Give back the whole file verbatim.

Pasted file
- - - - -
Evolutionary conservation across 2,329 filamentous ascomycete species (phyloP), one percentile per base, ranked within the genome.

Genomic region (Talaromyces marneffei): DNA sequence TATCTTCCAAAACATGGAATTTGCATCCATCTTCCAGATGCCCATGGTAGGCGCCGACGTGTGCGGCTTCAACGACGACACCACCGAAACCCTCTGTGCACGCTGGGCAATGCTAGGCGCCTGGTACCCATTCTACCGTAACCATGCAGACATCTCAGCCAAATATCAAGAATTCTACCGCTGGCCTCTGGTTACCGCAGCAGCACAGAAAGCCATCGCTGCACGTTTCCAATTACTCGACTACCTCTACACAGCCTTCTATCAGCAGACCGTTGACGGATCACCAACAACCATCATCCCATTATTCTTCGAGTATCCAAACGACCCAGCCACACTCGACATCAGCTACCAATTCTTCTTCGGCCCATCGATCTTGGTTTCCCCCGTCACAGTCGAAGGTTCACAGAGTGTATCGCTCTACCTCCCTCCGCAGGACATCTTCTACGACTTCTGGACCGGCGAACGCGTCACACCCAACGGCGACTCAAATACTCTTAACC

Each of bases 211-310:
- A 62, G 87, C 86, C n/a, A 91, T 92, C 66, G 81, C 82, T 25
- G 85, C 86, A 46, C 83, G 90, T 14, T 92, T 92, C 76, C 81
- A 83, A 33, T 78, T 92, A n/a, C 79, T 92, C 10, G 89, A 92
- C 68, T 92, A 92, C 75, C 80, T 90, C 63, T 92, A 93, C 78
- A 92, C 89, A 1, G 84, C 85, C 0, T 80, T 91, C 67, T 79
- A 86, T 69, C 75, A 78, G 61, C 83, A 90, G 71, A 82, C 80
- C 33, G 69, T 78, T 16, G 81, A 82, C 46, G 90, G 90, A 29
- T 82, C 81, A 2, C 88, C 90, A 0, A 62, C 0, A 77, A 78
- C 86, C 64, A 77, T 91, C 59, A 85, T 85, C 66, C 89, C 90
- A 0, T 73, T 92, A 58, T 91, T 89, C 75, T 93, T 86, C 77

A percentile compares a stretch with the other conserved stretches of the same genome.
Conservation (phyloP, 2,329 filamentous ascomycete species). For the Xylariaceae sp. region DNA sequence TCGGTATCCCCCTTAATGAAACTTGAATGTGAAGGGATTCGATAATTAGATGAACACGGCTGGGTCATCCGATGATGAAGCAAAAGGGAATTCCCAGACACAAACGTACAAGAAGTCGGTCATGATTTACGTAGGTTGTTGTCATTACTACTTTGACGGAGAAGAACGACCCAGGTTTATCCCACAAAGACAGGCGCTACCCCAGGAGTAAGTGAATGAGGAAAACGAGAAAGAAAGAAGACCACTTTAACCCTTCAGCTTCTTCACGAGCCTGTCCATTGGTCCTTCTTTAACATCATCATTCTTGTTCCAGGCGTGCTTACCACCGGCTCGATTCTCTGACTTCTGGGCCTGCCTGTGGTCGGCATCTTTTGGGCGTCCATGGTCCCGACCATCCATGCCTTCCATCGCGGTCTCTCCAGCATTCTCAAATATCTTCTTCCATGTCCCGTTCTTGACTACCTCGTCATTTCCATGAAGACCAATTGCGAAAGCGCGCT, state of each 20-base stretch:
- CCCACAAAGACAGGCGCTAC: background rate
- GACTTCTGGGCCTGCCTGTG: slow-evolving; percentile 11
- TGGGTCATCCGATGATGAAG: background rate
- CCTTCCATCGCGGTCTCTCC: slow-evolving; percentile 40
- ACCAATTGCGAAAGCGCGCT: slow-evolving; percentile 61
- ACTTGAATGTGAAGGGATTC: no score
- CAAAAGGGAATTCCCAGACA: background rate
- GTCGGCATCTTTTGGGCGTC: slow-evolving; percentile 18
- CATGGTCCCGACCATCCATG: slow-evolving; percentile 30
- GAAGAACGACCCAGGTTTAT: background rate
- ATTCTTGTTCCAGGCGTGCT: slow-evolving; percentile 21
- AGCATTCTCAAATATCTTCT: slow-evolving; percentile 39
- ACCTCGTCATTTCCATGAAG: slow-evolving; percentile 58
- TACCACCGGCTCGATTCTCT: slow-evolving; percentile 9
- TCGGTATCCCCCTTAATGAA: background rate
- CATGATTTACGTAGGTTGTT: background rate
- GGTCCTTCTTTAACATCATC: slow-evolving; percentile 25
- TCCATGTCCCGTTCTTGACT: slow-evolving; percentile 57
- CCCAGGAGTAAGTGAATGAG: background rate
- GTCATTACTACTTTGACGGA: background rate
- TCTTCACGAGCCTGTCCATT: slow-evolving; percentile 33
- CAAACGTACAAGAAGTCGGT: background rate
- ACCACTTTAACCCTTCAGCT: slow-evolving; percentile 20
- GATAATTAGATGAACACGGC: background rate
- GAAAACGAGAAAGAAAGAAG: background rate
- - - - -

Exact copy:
Evolutionary conservation across 2,329 filamentous ascomycete species (phyloP), one percentile per base, ranked within the genome.

Genomic region (Talaromyces marneffei): DNA sequence TATCTTCCAAAACATGGAATTTGCATCCATCTTCCAGATGCCCATGGTAGGCGCCGACGTGTGCGGCTTCAACGACGACACCACCGAAACCCTCTGTGCACGCTGGGCAATGCTAGGCGCCTGGTACCCATTCTACCGTAACCATGCAGACATCTCAGCCAAATATCAAGAATTCTACCGCTGGCCTCTGGTTACCGCAGCAGCACAGAAAGCCATCGCTGCACGTTTCCAATTACTCGACTACCTCTACACAGCCTTCTATCAGCAGACCGTTGACGGATCACCAACAACCATCATCCCATTATTCTTCGAGTATCCAAACGACCCAGCCACACTCGACATCAGCTACCAATTCTTCTTCGGCCCATCGATCTTGGTTTCCCCCGTCACAGTCGAAGGTTCACAGAGTGTATCGCTCTACCTCCCTCCGCAGGACATCTTCTACGACTTCTGGACCGGCGAACGCGTCACACCCAACGGCGACTCAAATACTCTTAACC

Each of bases 211-310:
- A 62, G 87, C 86, C n/a, A 91, T 92, C 66, G 81, C 82, T 25
- G 85, C 86, A 46, C 83, G 90, T 14, T 92, T 92, C 76, C 81
- A 83, A 33, T 78, T 92, A n/a, C 79, T 92, C 10, G 89, A 92
- C 68, T 92, A 92, C 75, C 80, T 90, C 63, T 92, A 93, C 78
- A 92, C 89, A 1, G 84, C 85, C 0, T 80, T 91, C 67, T 79
- A 86, T 69, C 75, A 78, G 61, C 83, A 90, G 71, A 82, C 80
- C 33, G 69, T 78, T 16, G 81, A 82, C 46, G 90, G 90, A 29
- T 82, C 81, A 2, C 88, C 90, A 0, A 62, C 0, A 77, A 78
- C 86, C 64, A 77, T 91, C 59, A 85, T 85, C 66, C 89, C 90
- A 0, T 73, T 92, A 58, T 91, T 89, C 75, T 93, T 86, C 77

A percentile compares a stretch with the other conserved stretches of the same genome.
Conservation (phyloP, 2,329 filamentous ascomycete species). For the Xylariaceae sp. region DNA sequence TCGGTATCCCCCTTAATGAAACTTGAATGTGAAGGGATTCGATAATTAGATGAACACGGCTGGGTCATCCGATGATGAAGCAAAAGGGAATTCCCAGACACAAACGTACAAGAAGTCGGTCATGATTTACGTAGGTTGTTGTCATTACTACTTTGACGGAGAAGAACGACCCAGGTTTATCCCACAAAGACAGGCGCTACCCCAGGAGTAAGTGAATGAGGAAAACGAGAAAGAAAGAAGACCACTTTAACCCTTCAGCTTCTTCACGAGCCTGTCCATTGGTCCTTCTTTAACATCATCATTCTTGTTCCAGGCGTGCTTACCACCGGCTCGATTCTCTGACTTCTGGGCCTGCCTGTGGTCGGCATCTTTTGGGCGTCCATGGTCCCGACCATCCATGCCTTCCATCGCGGTCTCTCCAGCATTCTCAAATATCTTCTTCCATGTCCCGTTCTTGACTACCTCGTCATTTCCATGAAGACCAATTGCGAAAGCGCGCT, state of each 20-base stretch:
- CCCACAAAGACAGGCGCTAC: background rate
- GACTTCTGGGCCTGCCTGTG: slow-evolving; percentile 11
- TGGGTCATCCGATGATGAAG: background rate
- CCTTCCATCGCGGTCTCTCC: slow-evolving; percentile 40
- ACCAATTGCGAAAGCGCGCT: slow-evolving; percentile 61
- ACTTGAATGTGAAGGGATTC: no score
- CAAAAGGGAATTCCCAGACA: background rate
- GTCGGCATCTTTTGGGCGTC: slow-evolving; percentile 18
- CATGGTCCCGACCATCCATG: slow-evolving; percentile 30
- GAAGAACGACCCAGGTTTAT: background rate
- ATTCTTGTTCCAGGCGTGCT: slow-evolving; percentile 21
- AGCATTCTCAAATATCTTCT: slow-evolving; percentile 39
- ACCTCGTCATTTCCATGAAG: slow-evolving; percentile 58
- TACCACCGGCTCGATTCTCT: slow-evolving; percentile 9
- TCGGTATCCCCCTTAATGAA: background rate
- CATGATTTACGTAGGTTGTT: background rate
- GGTCCTTCTTTAACATCATC: slow-evolving; percentile 25
- TCCATGTCCCGTTCTTGACT: slow-evolving; percentile 57
- CCCAGGAGTAAGTGAATGAG: background rate
- GTCATTACTACTTTGACGGA: background rate
- TCTTCACGAGCCTGTCCATT: slow-evolving; percentile 33
- CAAACGTACAAGAAGTCGGT: background rate
- ACCACTTTAACCCTTCAGCT: slow-evolving; percentile 20
- GATAATTAGATGAACACGGC: background rate
- GAAAACGAGAAAGAAAGAAG: background rate